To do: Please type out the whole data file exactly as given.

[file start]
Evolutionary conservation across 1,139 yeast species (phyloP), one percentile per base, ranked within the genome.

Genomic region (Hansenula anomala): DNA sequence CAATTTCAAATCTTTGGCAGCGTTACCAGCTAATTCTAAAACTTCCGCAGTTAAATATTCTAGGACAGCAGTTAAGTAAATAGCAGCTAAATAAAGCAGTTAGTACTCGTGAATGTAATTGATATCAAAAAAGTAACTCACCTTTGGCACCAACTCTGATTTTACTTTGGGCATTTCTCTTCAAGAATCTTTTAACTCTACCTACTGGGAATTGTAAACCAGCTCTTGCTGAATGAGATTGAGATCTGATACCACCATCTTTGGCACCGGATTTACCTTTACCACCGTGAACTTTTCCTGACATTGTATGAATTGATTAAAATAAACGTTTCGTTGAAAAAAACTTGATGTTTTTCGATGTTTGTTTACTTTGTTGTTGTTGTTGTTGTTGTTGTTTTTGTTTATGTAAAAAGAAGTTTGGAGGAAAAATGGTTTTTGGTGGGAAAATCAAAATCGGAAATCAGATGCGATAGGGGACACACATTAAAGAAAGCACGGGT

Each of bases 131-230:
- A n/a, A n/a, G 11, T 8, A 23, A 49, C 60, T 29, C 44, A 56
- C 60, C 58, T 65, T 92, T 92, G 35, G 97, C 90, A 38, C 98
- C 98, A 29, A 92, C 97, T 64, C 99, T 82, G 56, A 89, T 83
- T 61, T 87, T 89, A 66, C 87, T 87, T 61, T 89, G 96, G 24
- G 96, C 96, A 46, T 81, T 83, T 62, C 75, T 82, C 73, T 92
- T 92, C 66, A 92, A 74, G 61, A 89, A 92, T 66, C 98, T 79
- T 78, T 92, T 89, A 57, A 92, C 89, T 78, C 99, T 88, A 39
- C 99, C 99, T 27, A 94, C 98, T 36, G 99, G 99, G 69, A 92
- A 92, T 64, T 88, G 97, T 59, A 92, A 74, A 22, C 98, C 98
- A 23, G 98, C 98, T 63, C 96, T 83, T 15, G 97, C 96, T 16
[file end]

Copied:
Evolutionary conservation across 1,139 yeast species (phyloP), one percentile per base, ranked within the genome.

Genomic region (Hansenula anomala): DNA sequence CAATTTCAAATCTTTGGCAGCGTTACCAGCTAATTCTAAAACTTCCGCAGTTAAATATTCTAGGACAGCAGTTAAGTAAATAGCAGCTAAATAAAGCAGTTAGTACTCGTGAATGTAATTGATATCAAAAAAGTAACTCACCTTTGGCACCAACTCTGATTTTACTTTGGGCATTTCTCTTCAAGAATCTTTTAACTCTACCTACTGGGAATTGTAAACCAGCTCTTGCTGAATGAGATTGAGATCTGATACCACCATCTTTGGCACCGGATTTACCTTTACCACCGTGAACTTTTCCTGACATTGTATGAATTGATTAAAATAAACGTTTCGTTGAAAAAAACTTGATGTTTTTCGATGTTTGTTTACTTTGTTGTTGTTGTTGTTGTTGTTGTTTTTGTTTATGTAAAAAGAAGTTTGGAGGAAAAATGGTTTTTGGTGGGAAAATCAAAATCGGAAATCAGATGCGATAGGGGACACACATTAAAGAAAGCACGGGT

Each of bases 131-230:
- A n/a, A n/a, G 11, T 8, A 23, A 49, C 60, T 29, C 44, A 56
- C 60, C 58, T 65, T 92, T 92, G 35, G 97, C 90, A 38, C 98
- C 98, A 29, A 92, C 97, T 64, C 99, T 82, G 56, A 89, T 83
- T 61, T 87, T 89, A 66, C 87, T 87, T 61, T 89, G 96, G 24
- G 96, C 96, A 46, T 81, T 83, T 62, C 75, T 82, C 73, T 92
- T 92, C 66, A 92, A 74, G 61, A 89, A 92, T 66, C 98, T 79
- T 78, T 92, T 89, A 57, A 92, C 89, T 78, C 99, T 88, A 39
- C 99, C 99, T 27, A 94, C 98, T 36, G 99, G 99, G 69, A 92
- A 92, T 64, T 88, G 97, T 59, A 92, A 74, A 22, C 98, C 98
- A 23, G 98, C 98, T 63, C 96, T 83, T 15, G 97, C 96, T 16